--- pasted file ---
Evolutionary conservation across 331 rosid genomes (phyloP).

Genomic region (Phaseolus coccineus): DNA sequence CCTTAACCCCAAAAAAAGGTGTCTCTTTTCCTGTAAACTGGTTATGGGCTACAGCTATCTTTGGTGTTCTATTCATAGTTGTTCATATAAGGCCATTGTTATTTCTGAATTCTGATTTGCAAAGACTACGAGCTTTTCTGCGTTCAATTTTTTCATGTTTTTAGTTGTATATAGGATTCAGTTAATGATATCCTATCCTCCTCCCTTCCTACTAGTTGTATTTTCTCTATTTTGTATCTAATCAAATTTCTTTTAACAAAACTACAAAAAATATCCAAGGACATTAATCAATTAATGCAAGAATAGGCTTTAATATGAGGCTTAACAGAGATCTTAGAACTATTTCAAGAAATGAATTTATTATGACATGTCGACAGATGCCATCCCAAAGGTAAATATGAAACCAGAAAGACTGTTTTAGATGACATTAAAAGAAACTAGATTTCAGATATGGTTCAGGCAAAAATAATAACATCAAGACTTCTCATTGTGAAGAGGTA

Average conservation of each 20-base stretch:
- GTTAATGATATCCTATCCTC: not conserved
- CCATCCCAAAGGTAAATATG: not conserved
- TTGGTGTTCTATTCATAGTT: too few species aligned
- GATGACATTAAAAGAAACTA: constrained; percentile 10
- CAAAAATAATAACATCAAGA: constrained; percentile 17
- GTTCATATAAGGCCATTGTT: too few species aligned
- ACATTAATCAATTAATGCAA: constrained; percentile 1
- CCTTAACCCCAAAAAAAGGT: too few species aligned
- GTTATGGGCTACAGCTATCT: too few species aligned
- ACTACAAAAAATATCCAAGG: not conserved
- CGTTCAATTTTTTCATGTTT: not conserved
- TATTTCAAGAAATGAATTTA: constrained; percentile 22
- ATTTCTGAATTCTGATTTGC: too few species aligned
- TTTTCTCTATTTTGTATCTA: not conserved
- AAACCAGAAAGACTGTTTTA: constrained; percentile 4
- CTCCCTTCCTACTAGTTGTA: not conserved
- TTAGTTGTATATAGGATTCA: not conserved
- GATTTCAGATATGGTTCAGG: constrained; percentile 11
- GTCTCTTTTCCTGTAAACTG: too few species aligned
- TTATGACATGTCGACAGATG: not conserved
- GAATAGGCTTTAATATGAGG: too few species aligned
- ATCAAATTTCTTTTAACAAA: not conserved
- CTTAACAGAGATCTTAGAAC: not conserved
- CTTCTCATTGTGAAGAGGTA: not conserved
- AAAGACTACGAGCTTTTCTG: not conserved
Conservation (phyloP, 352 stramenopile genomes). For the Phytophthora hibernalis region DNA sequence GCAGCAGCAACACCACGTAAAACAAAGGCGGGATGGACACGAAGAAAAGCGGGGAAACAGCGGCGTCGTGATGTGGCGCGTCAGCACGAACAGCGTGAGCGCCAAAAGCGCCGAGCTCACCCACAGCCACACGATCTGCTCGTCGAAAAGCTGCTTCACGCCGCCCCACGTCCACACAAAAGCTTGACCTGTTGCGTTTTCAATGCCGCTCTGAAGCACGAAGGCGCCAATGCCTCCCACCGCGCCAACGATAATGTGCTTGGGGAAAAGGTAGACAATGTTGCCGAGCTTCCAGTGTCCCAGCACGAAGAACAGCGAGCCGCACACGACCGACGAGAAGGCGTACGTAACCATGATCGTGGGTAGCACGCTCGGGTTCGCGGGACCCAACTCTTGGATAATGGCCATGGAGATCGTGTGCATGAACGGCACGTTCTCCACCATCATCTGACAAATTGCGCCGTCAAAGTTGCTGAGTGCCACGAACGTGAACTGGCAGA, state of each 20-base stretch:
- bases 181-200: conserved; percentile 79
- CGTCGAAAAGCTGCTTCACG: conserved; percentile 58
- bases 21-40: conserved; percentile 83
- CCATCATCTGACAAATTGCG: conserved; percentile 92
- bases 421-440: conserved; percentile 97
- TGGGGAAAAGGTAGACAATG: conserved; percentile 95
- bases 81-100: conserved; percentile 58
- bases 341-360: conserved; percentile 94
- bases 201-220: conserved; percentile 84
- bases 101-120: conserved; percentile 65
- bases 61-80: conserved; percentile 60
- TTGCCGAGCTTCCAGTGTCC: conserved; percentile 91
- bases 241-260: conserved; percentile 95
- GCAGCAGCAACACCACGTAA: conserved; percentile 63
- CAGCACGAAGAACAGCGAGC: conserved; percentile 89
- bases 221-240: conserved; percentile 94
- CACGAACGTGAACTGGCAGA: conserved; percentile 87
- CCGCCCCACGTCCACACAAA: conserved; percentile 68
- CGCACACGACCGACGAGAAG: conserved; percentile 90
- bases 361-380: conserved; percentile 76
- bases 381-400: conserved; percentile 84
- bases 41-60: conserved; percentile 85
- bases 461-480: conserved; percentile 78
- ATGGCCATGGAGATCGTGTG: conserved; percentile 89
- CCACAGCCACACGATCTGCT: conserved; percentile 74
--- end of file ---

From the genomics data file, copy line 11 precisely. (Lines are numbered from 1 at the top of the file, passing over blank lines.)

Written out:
- CCTTAACCCCAAAAAAAGGT: too few species aligned